"* * * While a court sitting as a court of equity might be justified in temporarily refraining from the issuance of injunctive relief in an apportionment case in order to allow for resort to an available political remedy, such as initiative and referendum, individual constitutional rights cannot be deprived, or denied judicial effectuation, because of the existence of a nonjudicial remedy through which relief against the alleged malapportionment, which the individual voters seek, might be achieved. An individual's constitutionally protected right to cast an equally weighted vote cannot be denied even by a vote of a majority of a State's electorate, if the apportionment scheme adopted by the voters fails to measure up to the requirements of the Equal Protection Clause. Manifestly, the fact that an apportionment plan is adopted in a popular referendum is insufficient to sustain its constitutionality or to induce a court of equity to refuse to act. * * * A citizen's constitutional rights can hardly be infringed simply because a majority of the people choose that it be. We hold that the fact that a challenged legislative apportionment plan was approved by the electorate is without federal constitutional significance, if the scheme adopted fails to satisfy the basic requirements of the Equal Protection Clause, as delineated in our opinion in Reynolds v. Sims. And we conclude that the fact that a practicably available political remedy, such as initiative and referendum, exists under state law provides justification only for a court of equity to stay its hand temporarily while recourse to such a remedial device is attempted or while proposed initiated measures relating to legislative apportionment are pending and will be submitted to the State's voters at the next election." 377 U.S. at 736-737, 84 S. Ct. at 1473, 1474.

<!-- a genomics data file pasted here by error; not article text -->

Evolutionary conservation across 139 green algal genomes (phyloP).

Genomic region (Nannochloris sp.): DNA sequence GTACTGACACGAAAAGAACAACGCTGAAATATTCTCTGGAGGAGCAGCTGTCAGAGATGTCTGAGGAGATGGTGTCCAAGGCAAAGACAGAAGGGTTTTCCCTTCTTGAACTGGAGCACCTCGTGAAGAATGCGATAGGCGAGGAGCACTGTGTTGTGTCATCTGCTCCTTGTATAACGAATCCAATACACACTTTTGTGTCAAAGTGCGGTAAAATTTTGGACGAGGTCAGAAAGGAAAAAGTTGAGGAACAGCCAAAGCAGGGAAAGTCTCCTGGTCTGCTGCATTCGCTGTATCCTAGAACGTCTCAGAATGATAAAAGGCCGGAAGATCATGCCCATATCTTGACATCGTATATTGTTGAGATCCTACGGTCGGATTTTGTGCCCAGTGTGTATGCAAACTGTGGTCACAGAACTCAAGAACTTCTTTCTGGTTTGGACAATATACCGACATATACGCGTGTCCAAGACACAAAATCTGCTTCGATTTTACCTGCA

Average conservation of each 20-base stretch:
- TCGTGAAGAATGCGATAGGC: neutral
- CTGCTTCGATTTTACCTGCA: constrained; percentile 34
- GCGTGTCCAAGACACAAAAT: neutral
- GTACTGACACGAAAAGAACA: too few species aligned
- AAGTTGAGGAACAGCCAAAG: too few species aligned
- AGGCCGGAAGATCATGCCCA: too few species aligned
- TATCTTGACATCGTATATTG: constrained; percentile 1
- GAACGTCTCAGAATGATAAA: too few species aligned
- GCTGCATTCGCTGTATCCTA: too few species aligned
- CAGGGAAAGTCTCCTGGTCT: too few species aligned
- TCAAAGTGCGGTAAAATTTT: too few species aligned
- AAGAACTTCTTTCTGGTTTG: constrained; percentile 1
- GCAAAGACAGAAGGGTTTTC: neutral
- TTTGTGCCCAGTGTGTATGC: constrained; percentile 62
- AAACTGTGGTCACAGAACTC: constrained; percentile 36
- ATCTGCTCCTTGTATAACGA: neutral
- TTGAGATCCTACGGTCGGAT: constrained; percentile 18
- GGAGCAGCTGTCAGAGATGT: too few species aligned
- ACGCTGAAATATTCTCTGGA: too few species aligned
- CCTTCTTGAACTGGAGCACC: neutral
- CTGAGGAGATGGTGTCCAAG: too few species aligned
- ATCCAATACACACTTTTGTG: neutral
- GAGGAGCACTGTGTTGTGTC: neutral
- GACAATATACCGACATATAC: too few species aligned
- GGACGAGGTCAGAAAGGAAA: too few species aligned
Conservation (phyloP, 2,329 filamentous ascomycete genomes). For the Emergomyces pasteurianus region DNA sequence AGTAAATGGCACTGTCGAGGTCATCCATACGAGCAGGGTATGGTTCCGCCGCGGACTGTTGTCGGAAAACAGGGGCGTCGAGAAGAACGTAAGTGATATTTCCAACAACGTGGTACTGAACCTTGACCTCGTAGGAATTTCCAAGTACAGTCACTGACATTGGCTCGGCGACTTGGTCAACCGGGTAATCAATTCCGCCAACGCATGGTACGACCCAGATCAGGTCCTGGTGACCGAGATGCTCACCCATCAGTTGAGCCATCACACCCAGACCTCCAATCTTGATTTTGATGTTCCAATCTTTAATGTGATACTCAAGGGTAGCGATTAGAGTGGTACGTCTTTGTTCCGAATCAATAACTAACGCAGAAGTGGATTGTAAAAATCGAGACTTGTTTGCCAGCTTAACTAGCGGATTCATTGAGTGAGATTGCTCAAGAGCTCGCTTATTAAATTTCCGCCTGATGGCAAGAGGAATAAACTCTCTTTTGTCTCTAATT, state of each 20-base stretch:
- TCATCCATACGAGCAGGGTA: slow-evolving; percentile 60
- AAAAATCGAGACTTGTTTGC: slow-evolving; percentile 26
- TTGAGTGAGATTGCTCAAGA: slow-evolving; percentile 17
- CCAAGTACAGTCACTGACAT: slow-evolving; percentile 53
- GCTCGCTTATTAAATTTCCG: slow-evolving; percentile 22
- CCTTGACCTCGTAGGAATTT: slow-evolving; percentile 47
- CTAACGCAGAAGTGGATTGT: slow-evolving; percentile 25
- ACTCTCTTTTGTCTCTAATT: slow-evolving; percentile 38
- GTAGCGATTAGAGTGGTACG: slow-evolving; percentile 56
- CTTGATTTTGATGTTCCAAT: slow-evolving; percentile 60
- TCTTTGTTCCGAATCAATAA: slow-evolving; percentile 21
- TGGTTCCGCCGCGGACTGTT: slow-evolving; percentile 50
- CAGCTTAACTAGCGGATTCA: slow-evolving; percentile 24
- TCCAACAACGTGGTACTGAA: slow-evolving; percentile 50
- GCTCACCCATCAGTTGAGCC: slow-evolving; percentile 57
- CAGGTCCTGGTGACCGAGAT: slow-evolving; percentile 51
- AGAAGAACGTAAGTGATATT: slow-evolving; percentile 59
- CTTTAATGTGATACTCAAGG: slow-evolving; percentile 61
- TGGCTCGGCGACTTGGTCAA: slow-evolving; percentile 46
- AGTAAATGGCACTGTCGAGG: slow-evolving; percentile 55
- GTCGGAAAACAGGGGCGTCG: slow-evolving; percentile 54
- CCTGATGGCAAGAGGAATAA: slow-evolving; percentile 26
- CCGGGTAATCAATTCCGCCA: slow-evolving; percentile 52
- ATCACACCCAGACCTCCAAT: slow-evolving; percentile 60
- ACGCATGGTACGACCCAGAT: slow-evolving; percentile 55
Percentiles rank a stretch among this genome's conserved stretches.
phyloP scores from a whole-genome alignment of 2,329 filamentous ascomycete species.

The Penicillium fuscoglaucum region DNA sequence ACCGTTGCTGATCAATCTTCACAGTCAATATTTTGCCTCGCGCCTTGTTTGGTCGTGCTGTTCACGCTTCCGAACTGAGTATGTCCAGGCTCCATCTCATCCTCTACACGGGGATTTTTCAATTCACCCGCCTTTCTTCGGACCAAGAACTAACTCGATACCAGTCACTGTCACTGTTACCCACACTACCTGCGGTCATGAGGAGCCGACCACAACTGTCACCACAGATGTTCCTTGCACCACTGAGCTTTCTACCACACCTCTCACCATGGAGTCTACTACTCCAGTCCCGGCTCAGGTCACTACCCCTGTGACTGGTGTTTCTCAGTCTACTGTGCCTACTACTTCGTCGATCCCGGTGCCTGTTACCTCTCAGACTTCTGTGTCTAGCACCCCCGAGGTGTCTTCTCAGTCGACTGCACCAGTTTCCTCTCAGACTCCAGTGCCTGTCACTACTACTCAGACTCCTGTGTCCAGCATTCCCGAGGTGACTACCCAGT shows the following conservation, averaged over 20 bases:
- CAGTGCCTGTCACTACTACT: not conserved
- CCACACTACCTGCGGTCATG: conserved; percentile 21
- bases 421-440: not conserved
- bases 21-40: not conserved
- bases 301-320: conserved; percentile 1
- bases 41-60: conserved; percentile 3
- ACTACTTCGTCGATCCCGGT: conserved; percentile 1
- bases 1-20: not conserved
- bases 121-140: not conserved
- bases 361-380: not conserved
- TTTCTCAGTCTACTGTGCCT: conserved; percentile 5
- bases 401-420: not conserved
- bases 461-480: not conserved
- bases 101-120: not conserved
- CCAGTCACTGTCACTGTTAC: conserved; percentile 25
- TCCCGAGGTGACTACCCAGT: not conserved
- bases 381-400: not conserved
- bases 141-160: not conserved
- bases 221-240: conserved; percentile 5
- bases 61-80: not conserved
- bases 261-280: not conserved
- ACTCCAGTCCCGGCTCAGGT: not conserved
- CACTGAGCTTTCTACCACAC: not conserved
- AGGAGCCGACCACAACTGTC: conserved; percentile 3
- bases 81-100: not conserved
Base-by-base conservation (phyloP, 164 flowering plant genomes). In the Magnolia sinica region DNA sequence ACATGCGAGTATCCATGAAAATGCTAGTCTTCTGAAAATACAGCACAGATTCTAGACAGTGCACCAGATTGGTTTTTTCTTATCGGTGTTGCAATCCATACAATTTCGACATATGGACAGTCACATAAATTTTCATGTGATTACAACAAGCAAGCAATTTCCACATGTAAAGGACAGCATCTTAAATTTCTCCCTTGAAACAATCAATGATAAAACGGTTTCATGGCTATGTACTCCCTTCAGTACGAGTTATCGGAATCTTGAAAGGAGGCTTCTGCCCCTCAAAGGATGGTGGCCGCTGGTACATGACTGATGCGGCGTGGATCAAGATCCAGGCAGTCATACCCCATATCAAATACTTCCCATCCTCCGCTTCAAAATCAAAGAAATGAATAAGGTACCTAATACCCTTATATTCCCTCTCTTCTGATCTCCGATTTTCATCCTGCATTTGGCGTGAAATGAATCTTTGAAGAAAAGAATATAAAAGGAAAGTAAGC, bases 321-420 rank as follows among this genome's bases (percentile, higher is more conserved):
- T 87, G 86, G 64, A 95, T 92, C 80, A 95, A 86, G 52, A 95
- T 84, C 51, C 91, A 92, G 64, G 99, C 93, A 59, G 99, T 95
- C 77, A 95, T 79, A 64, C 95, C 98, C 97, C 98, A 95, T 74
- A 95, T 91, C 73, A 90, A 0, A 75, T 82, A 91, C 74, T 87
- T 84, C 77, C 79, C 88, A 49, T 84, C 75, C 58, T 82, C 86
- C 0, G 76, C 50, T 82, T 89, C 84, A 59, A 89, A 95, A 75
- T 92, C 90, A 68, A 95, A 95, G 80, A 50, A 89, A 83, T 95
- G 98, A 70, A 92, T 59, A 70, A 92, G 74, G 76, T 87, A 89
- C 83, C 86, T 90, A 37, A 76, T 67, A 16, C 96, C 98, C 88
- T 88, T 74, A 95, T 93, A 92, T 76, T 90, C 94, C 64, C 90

Therefore, it is clear that the mere fact that California voters have consistently rejected any reapportionment of the State Senate on a population basis by the initiative process in the elections of 1928, 1948, 1960 and 1962 is immaterial. The rejection cannot be immune from constitutional attack on the ground that it violates the plaintiff's and all others similarly situated right to vote without having such right being substantially diluted by the mere fact of their residence, which is in direct violation of the rights guaranteed under the Fourteenth Amendment. Reynolds v. Sims, supra, and Lucas v. Colorado General Assembly, supra.